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If a Seller Accepts Our Offer, Can Another Home Buyer Outbid Us?

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It's possible to lose out to a higher offer for a house but it doesn't mean that higher offer will close.

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Question: If a Seller Accepts Our Offer, Can Another Home Buyer Outbid Us?
A reader asks: My husband and I put an offer on a short sale. We know it's a long wait. Our agent said it could take 4 to 6 months before the bank will accept our offer. But here's the kicker. This is a really cool house, and it's still on the market, even after the seller accepted our offer. We are worried that some other home buyer will outbid us. If a seller accepts our offer, can another home buyer outbid us and take away our dream home?" -- Sleepless in Salinas
Answer: When I think of Salinas, "Me and Bobby McGee" comes to mind -- which is probably before your time. "Looking for that home, and I hope he finds it." The thing is, Sleepless in Salinas, if this was a regular transaction, you'd have recourse against a seller who tried to slip away. But because this is a short sale, there is cause for concern over your offer and being outbid.

Laws vary from state to state. So, what's true in Arizona might not be true for real estate in New Jersey. The first place to look is in your purchase contract. Almost everything that governs your transaction will be contained in the dozen or so pages you signed with the seller.

Short Sale Offer Acceptance and Offer Bids

Generally, many short sales will be further defined by a document called a short sale addendum. The SSA is used to protect sellers and buyers in a short sale transaction. It modifies the purchase contract.

In most real estate transactions, the process goes like this:

  • Offer presented to seller.
  • Seller accepts offer and signs it.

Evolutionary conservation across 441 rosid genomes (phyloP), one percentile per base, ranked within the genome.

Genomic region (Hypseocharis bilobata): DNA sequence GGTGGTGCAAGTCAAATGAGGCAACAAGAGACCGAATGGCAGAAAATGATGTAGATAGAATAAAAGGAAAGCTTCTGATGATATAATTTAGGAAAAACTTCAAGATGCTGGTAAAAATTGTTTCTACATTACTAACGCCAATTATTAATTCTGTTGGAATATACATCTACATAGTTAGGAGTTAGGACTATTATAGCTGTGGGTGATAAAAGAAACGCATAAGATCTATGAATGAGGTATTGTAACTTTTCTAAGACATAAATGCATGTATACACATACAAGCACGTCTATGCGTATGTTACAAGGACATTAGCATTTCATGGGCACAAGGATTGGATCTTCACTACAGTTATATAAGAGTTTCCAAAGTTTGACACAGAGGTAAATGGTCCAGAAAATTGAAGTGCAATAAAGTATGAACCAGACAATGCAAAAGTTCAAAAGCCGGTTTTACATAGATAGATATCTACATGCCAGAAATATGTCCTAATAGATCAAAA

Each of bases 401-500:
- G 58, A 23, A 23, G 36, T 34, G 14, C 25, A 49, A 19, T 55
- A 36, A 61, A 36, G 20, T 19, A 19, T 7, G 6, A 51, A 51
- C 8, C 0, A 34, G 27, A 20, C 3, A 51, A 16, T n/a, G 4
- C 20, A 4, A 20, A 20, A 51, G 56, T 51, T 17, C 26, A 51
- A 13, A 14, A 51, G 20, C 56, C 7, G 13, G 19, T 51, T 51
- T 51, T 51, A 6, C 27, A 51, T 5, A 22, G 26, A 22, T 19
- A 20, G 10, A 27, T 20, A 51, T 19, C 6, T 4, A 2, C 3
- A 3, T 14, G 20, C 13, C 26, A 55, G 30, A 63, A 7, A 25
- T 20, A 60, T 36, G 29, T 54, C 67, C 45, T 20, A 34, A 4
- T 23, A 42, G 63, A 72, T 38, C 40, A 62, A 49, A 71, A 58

• Executed offer delivered to buyer.

A slight variation happens when the seller needs to clarify part of the offer or otherwise needs to change some aspect of the offer:

  • Offer presented to seller.
  • Seller issues counter offer.
  • Buyer accepts counter offer.
  • Executed offer delivered to seller.
This is the process for a short sale as well. The main difference is the short sale addendum can change how offers are presented, accepted, countered and delivered. The SSA also addresses:

  • The time period all parties agree to wait for short sale approval.
  • How many offers are sent to the bank.
  • Whether the seller needs to inform the buyers if other offers are sent to the bank.

For the most part, a seller can sell only to one buyer. The seller cannot agree to sell to multiple competing buyers at the same time. Moreover, the seller generally cannot cancel your contract, if you are in compliance with the contract, simply because the seller may receive a better offer from another buyer.

But there are ways to induce you to cancel your own contract. One of those ways is for the seller to send a second offer, a back-up offer, to the bank that is higher than your offer. Because the bank might ask which offer the seller would like the bank to accept. In that instance, the seller might point to the second offer. If your offer is contingent on bank approval, you could lose your offer to the buyer who overbid you.

It is rare that this happens, but it can happen. Another buyer can also send an offer directly to the bank and bypass the listing agent and the seller all together. Again, rare, but a buyer could do it. For protection, short sale buyers are advised to get legal advice.

At the time of writing, Elizabeth Weintraub, DRE # 00697006, is a Broker-Associate at Lyon Real Estate in Sacramento, California.

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